CPT Anderson shares military advice during Veterans Day

Abby Yanacek, Writer

Teens are greatly impacted by their experiences in high school. Various career paths and opportunities arise during those crucial 4 years and choosing one can cause a lot of anxiety.

However, when the right path comes along, we cannot be afraid to take it.

That was the message Captain Cody Anderson gave to the students at Oshkosh North High School on Veterans Day.

For Anderson, joining the military was a life-changing event. In high school, he didn’t get the best grades. In fact, he had to do work past graduation to earn his diploma.

English teacher Michelle Carbinier remembers Anderson from his freshman year.

 “He admitted himself to being a little naughty here and there, but nothing too serious. He chose not to make excuses, accept it, move on, and improve,” says Carbiener.

Anderson’s behavoir seems to have been more toward the class clown side of behavioral issues rather than extreme behavior that prevents student learning.

“I just remember him being fun,” says Carbiener. “He was always a good sport.”

Anderson changed his direction when he signed up for the military.

“I realize military service is not for everyone,” says Anderson. “But for me, it gave me purpose and the discipline I needed to get my life on track.” 

CPT Anderson was born in Kaukauna and graduated from Oshkosh North High School in 2003. In September of the same year, he enlisted into the Active Army. He then joined the Wisconsin Army National Guard. In 2011 he graduated from the University of Wisconsin-Oshkosh with a bachelor’s degree in Philosophy and the Chancellor’s Award for Excellence. 

Anderson credits his military career for preparing him for life after serving.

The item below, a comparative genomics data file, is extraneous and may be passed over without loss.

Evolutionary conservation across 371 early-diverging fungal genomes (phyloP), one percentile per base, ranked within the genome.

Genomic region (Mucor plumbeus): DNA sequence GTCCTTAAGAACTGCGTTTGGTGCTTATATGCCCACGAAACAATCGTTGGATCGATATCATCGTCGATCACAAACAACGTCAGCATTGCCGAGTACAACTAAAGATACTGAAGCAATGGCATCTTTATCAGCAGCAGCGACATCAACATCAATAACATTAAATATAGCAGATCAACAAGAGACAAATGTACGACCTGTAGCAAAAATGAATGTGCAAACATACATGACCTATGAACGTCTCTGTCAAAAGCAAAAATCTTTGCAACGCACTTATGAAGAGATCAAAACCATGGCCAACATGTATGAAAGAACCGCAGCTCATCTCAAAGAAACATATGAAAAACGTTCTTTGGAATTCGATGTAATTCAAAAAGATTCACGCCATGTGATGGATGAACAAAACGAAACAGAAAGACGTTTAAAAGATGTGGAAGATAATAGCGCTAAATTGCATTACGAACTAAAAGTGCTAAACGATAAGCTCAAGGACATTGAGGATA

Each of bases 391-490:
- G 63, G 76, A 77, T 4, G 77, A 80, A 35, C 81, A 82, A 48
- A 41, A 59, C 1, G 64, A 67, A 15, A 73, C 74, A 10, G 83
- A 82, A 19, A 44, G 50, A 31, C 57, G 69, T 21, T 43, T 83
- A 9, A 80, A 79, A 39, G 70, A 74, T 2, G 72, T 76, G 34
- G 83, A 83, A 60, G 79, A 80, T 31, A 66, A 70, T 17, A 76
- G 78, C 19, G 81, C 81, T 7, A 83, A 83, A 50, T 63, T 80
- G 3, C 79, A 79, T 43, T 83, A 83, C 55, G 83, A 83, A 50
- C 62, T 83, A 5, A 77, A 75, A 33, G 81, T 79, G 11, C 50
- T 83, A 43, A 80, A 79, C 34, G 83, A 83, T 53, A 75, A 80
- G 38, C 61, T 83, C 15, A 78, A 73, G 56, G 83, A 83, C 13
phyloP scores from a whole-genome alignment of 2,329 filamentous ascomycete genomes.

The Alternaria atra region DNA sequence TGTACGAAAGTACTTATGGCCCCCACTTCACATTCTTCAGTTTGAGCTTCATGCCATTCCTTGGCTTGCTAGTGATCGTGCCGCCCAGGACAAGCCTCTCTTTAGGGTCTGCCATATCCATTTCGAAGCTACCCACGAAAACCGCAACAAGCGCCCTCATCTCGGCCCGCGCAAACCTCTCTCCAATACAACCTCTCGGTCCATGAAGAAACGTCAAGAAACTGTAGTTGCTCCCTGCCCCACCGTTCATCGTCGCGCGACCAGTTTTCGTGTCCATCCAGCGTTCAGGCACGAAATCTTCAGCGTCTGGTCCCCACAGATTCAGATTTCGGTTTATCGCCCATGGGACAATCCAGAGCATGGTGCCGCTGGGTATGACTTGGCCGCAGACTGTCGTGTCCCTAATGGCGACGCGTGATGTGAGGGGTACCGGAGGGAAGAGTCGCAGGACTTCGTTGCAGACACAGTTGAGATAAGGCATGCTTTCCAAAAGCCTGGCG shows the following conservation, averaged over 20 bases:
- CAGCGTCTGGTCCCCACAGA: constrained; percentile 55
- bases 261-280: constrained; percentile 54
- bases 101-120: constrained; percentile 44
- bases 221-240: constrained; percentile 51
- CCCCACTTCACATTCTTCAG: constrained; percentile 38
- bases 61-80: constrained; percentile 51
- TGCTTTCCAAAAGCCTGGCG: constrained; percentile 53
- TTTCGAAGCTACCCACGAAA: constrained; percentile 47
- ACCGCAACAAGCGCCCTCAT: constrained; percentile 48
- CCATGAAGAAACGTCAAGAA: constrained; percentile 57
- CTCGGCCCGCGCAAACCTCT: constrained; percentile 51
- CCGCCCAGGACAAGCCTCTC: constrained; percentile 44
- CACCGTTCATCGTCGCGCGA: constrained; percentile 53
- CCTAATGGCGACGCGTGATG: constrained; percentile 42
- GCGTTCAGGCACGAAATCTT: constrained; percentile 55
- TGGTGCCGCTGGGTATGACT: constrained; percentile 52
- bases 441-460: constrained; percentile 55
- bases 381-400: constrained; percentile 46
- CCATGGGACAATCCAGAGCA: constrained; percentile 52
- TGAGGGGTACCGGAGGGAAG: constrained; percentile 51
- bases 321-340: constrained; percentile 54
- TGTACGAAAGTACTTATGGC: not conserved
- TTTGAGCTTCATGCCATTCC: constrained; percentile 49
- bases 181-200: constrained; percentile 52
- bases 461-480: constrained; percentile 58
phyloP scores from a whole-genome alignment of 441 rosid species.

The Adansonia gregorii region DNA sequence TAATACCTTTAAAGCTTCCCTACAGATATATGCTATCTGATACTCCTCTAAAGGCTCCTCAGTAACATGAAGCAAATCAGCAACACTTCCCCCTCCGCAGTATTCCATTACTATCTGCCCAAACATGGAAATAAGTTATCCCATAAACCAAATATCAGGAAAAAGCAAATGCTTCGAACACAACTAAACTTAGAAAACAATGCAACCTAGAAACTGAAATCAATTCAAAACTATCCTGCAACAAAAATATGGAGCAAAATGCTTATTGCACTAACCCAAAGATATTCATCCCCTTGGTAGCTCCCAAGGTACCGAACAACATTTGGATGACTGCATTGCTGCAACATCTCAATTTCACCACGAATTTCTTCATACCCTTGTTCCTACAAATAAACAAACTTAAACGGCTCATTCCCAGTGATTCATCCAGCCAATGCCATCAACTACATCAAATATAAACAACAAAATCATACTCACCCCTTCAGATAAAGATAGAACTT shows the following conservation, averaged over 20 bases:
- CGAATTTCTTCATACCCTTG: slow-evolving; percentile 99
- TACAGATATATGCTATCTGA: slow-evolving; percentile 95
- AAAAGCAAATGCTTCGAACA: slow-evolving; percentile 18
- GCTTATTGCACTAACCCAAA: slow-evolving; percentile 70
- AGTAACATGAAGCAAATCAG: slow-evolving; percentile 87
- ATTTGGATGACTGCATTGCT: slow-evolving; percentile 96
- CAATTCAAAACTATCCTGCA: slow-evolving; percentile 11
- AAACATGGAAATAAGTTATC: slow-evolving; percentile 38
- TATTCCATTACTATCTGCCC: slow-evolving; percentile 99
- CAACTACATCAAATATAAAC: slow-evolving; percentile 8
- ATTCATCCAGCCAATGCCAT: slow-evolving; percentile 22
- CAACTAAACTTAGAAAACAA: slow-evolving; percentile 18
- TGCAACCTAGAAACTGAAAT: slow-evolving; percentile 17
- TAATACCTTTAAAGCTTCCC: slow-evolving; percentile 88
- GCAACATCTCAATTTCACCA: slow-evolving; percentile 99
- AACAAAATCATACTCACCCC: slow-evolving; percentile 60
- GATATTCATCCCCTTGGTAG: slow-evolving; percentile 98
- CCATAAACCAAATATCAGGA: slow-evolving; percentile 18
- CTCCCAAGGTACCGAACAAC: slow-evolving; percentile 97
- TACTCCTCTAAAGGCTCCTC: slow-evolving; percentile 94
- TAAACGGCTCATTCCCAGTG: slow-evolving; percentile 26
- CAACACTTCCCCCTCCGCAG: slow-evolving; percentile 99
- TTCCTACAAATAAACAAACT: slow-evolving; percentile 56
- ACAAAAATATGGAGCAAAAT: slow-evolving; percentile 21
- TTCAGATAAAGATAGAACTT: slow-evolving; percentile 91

“One thing the army does is they give you a bunch of different jobs. In fact, that is something I really appreciate about being an officer in the army because I don’t get bored.”

Some jobs might seem menial, such as cleaning the bunks, carrying ammunition, or doing other daily tasks. However, with more experience, people can earn more exciting positions in the army. 

“Artillery is my main job, that’s what’s called my branch. I deal with cannons and rocket launchers. That’s what I’m going to do for the core of my army career.”

To get to a higher position in the artillery, Anderson had to work hard and prove himself. He eventually became the gunner for his platoon. 

“The army is always about getting better and being able to manage more and more larger units,” Anderson said. “By diversifying what you do for a couple years at a time it puts you in a position to then be the commander at the next level when you’re responsible for leading that organization.”

Anderson advised students to look into a possible military career all while reiterating its not for everyone. However, he promised them one thing for certain.

“ROTC, the National Guard, and the Army will not quit on you.”